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[ INDEX ] Equine Type: Horse Breed: Hanoverian (Hano) [ PREV ] [ NEXT ]
Although famous nowadays for its impressive athleticism, the Hanoverian actually started as a heavy farm horse.
Back in the 16th century, in the German state of Lower Saxony which back then was known as the Kingdom of Hanover, Hanoverian farmers decided to crossbreed their local horses with Spanish horse breeds. This refined the local horses, made them more suitable for farming, and created the stock from which the Hanoverian breed will eventually emerge.
State Stud Celle:
In 1735, George II, who was the King of England and the elector of Hanover, decided to establish the first national stud for organized breeding of Hanoverian horses. This task was of most importance, because while the people of Hanover did breed their own horses, they still had to rely on horse importation which could be sabotaged at time of war.
The location chosen for the new State Stud was Celle, and the plan was to import high-quality stallions which the people of Hanover could then use to cover their mares for a low fee. As such, twelve Holsteiner stallions were imported and crossed with the local mares (see 'Holsteiner').
The birth of the Hanoverian:
The result of those crosses was the Hanoverian horse, who was bred to be a strong, well-structured beast that can serve as a cavalry, carriage, and farm horse. The breed remained true to its form even during the 19th century, when Mecklenburg and Thoroughbred blood was added to the breeding program at Celle.
However, things got complicated as more and more private breeders started breeding Hanoverian horses. While the State Stud Celle had always recorded the pedigrees of its stock, this wasn't always the case with individual breeders. This created the risk that bad breeding stock will be used and that the Hanoverian will deviate from its standard of excellence.
This problem was solved in 1888, when the Royal Agricultural Society in Hanover established the studbook for Hanoverian Warmbloods. This ensured the uniformity in the conformation and characteristics among Hanoverian horses, no matter who bred them.
The following century, in 1922, the Hanoverian Verband association was established to maintain the studbook.
Becoming an elite sport horse:
Up until 1945, the breeding goal for Hanoverian horses remained overall the same, meaning to breed horses who can serve as cavalry, carriage, and farm horses. However, after World War II, it was clear that Hanoverian horses would no longer be needed for any of those purposes.
In order to keep the breed relevant, a new vision was adopted to the breeding program: the Hanoverian will be bred to serve as an athletic, talented sport horse. To this end, breeders crossed Hanoverian horses with Thoroughbreds, Trakehners, and Holsteiners. The result, officially known as the "modern Hanoverian", was successful, and generated an elite sport horse.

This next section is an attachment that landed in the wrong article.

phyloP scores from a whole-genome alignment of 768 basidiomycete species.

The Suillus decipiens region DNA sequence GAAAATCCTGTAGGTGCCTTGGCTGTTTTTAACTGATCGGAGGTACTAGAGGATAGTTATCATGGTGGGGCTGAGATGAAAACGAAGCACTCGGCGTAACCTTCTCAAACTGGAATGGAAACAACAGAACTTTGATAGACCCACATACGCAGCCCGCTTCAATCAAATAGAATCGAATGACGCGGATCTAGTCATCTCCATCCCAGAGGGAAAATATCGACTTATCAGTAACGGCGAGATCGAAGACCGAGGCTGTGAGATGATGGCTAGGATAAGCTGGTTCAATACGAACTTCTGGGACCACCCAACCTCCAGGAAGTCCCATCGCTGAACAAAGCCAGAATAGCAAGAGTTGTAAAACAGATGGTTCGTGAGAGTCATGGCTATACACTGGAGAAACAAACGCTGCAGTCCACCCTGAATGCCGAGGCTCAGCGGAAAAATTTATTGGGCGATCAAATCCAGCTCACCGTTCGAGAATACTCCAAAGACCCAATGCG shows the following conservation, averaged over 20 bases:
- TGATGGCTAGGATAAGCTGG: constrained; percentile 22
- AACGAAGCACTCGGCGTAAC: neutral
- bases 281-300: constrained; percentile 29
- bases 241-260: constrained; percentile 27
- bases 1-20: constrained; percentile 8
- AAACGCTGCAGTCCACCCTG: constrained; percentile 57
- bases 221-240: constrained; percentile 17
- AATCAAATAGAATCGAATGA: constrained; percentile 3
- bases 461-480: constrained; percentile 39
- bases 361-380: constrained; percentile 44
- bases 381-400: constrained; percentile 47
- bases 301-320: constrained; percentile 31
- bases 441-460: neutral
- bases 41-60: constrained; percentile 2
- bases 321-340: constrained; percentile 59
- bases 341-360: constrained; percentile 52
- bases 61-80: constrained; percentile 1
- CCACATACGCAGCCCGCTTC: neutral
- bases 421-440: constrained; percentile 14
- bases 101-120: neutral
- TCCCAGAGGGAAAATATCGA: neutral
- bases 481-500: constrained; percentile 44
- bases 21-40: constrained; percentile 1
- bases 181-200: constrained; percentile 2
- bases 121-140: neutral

The Hanoverian today:
Today, the Hanoverian is immensely popular in Europe and the USA, and is ranked as one of the best horse breeds for competing in international levels in show-jumping, eventing, and, on top all dressage, the latter being its specialty (as of 2021 rankings).
Hanoverian horses are also still bred in the aforementioned State Stud Celle, making it the third oldest State Stud in Germany. In addition to being the house for over 100 Hanoverian stallions, the State Stud at Celle is also famous for its annual parade in which it presents its stallions.
There are two authorized organizations that oversee the breeding of Hanoverian horses. The first is the 287-years-old (and counting) State Stud Celle in Hanover, and the second is the Hanoverian Verband (Hanoverian Horse Society).
The two work together to ensure that only the best stallions and mares are being selected for breeding. The selection process is rigorous, as each horse must pass a series of strict inspections and tests before being granted the permission to breed.
The Hanoverian Verband specifically states that: "In order to promote the method of pure breeding, the extent of the use of stallions from other breeding populations shall be limited." Therefore, in Horse Isle, the Hanoverian has a closed studbook.
The Hanoverian has a light, noble head with a straight profile, large nostrils, large eyes, and upright ears. The neck is muscular and tapers toward the head, connecting to prominent withers. The back is strong, the croup is sloping, the girth is deep, and the legs are long.
The following are the: range, average, (SD), and MOE of performance metrics of ordered Hanoverians in Horse Isle (not bred ones). In rare cases,
Speed: 16.5-17.7, 17.0 (0.3), 0.05.
Sprint: 55-67, 61 (3), 0.52.
Accel: 0.97-1.15, 1.06 (0.04), 0.01.
Decel: 1.02-1.15, 1.08 (0.03), 0.01.
Jump: 5.40-5.63, 5.51 (0.05), 0.01.
Pull: 2.28-3.09, 2.74 (0.15), 0.03.
Turning: 54.16-70.87, 62.45 (3.32), 0.65.
Reverse: 2.6-3.4, 3.0 (0.1), 0.03.
Stamina: 50.26-55.44, 52.48 (1.12), 0.22.
Reaction: 0.82-0.89, 0.85 (0.02), 0.00.
Coats & Height:
Colors: bay, black, brown, chestnut, and gray.
Additionals: flaxen, rabicano, sooty, dark mane & tail. The coat is always solid.
Height: 15.1hh to 17hh, with most of them standing around 16.1hh to 16.2hh.
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